Fahrenheit 451 By Ray Bradbury

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Fahrenheit 451 by Ray Bradbury, published October 19, 1953, reached Americans shortly after the conclusion of the Second World War and in the midst of the Cold War. The Cold War brought about McCarthyism, also known as the Red Scare, leaving Americans confused and scared for the fate of the future. World War II introduced new wartime technologies that had Americans believing anything was possible which produced an increase in science fiction writings. The 1950s saw an unprecedented rise in these technologies with limited regulations on such inventions. Bradbury sought to write a science fiction novel that did not serve the purpose of pure entertainment like other publications of the time, instead he wanted to relay a message that makes readers …show more content…

The genre first gained popularity in the 1930s as a way to entertain Americans during the Great Depression with John Campbell’s magazine Astounding Science Fiction. In the decade after, America was shook by its entrance into WWII. The US witnessed the introduction of new weapons and technology. In 1957, the USSR launched Sputnik, which allowed the first humans in space. The public’s imagination ran rampant with ideas of space, dystopia, technological societies, etc. A new generation of authors inspired by Cambell started publishing works throughout the late 1940s to 1950s. Most of these authors followed Cambell’s “laws” that science fiction works should stick strictly to a basis of existing human scientific knowledge. However, Bradbury strayed from the flock, “his early impression of Science Fiction revolved around wild stories that were set in ‘exotic and wonderful locales’ which were almost entirely devoid of literary wealth; these were simple entertainment stories” (Fox 1). Bradbury started out an avid fan of science fiction and took his hand at writing, but didn’t want to be confined to standard works. He published numerous short stories in any magazine that he could find. Leading him to, in fact, state that he does not write sci-fi. Most of his works did not revolve around knowledge of science but fantasy, dystopia, and the future. Fahrenheit …show more content…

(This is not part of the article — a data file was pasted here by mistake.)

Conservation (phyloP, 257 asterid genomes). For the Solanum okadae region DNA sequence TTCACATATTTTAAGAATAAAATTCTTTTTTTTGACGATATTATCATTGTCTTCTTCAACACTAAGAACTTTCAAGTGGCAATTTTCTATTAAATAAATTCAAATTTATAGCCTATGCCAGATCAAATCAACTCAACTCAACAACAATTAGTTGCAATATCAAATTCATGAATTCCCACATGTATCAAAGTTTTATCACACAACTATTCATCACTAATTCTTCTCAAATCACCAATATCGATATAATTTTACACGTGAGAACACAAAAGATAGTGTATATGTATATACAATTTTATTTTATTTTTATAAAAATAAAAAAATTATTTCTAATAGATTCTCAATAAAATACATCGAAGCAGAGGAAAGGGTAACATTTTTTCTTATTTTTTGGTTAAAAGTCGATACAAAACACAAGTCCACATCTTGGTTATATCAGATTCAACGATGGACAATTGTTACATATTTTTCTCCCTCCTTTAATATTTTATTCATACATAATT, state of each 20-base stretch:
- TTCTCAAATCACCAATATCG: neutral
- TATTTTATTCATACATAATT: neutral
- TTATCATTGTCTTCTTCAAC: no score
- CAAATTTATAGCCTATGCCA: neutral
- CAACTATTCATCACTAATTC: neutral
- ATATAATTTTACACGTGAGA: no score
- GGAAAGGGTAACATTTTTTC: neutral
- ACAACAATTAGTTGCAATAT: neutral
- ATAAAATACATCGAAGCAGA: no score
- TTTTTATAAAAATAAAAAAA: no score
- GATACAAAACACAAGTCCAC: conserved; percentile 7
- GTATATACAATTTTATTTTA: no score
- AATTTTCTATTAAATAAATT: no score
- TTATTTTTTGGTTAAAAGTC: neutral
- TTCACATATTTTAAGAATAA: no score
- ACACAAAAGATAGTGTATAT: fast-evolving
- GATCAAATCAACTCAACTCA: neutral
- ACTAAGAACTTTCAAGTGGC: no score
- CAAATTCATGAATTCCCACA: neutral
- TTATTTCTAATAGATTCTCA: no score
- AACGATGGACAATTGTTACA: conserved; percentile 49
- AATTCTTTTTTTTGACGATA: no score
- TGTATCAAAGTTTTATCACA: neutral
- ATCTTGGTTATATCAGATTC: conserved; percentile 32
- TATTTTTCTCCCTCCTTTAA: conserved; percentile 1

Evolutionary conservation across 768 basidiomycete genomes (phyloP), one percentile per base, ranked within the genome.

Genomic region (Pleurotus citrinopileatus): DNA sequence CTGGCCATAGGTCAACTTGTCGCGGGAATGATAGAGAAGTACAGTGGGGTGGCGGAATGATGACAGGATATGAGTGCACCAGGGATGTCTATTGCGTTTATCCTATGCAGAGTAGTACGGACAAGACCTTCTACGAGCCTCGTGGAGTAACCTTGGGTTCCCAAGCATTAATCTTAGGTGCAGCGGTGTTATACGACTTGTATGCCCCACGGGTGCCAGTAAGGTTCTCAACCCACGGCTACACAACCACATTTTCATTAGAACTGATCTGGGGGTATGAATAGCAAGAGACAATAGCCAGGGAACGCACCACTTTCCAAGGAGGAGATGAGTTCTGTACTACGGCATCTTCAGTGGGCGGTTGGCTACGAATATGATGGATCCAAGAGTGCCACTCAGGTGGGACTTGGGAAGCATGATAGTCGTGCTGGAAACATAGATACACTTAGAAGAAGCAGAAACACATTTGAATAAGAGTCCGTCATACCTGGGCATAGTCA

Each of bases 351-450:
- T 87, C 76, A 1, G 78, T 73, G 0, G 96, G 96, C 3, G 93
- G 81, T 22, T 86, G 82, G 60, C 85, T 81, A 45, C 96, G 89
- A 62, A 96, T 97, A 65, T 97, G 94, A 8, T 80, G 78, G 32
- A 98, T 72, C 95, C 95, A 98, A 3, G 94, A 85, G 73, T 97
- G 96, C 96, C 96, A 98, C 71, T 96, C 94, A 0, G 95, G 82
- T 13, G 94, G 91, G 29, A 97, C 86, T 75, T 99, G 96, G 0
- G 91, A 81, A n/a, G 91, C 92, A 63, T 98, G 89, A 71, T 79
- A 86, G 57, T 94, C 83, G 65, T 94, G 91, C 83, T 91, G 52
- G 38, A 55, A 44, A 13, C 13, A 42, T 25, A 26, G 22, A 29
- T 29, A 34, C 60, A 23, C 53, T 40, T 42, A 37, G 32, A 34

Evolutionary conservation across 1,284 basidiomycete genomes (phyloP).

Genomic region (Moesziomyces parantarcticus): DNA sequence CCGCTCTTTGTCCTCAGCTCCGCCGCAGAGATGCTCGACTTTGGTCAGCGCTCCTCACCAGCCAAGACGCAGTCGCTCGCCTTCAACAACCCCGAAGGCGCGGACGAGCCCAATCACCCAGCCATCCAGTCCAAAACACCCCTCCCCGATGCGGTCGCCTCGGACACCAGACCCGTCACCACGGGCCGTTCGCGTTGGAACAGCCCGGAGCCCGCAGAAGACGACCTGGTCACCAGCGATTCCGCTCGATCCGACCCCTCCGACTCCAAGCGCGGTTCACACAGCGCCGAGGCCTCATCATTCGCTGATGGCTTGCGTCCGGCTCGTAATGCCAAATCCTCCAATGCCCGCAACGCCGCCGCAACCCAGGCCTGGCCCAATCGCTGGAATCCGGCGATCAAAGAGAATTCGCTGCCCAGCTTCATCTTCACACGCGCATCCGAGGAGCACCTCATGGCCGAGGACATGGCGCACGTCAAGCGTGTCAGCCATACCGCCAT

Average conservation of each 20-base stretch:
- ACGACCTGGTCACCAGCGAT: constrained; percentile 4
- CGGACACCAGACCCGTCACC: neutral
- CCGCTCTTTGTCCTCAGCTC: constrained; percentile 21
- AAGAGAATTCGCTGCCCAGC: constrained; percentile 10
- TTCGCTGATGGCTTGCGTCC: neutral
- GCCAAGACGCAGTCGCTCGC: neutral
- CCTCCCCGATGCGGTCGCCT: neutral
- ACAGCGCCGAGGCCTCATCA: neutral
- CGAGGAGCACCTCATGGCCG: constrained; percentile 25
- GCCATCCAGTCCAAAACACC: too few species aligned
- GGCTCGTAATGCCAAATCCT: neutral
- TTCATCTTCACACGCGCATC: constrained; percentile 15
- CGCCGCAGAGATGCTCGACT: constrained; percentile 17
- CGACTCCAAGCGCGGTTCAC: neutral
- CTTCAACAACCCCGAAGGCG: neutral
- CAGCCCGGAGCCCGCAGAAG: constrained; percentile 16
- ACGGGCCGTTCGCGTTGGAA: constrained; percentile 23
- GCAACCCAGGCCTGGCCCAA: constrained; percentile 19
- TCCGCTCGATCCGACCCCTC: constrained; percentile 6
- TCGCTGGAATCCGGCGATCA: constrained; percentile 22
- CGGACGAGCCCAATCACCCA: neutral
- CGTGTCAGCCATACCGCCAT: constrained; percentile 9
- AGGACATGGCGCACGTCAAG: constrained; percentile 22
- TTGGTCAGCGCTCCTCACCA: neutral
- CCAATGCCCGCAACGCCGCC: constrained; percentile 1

This led to a phenomenon known as McCarthyism, named after Senator McCarthy. He was a crusader against communism and started accusing people of being communist supporters without cause. A part of his crusade was against books that he believed included communist propaganda, he began ordering their removal from libraries. Many were worried that book burnings were soon to come. Bradbury, personally, stood against the practice, “direct historical motivation from WWII is illuminated early on in Bradbury’s life when he was ‘sitting in a Los Angeles movie theater when he first saw newsreel footage of Nazis burning books.’ This image stunned him because he said they were, 'burning my alma mater’ and he decided then and there that, ‘I hated book burners and I loved libraries,’” (Fox 1). Bradbury felt a deep connection to books since he did not have formal college education. He saw the value and knowledge to be gained from them, a reason he wrote such a thought-stirring novel where reading books became illegal. In Fahrenheit 451 the firefighters' job was not to help civilians, but instead to burn books. Bradbury worried what sort of society would exist if book burning were to happen, “I am a preventer of futures, not a predictor of them. I wrote Fahrenheit 451 to prevent book-burnings, not to induce that future into happening,

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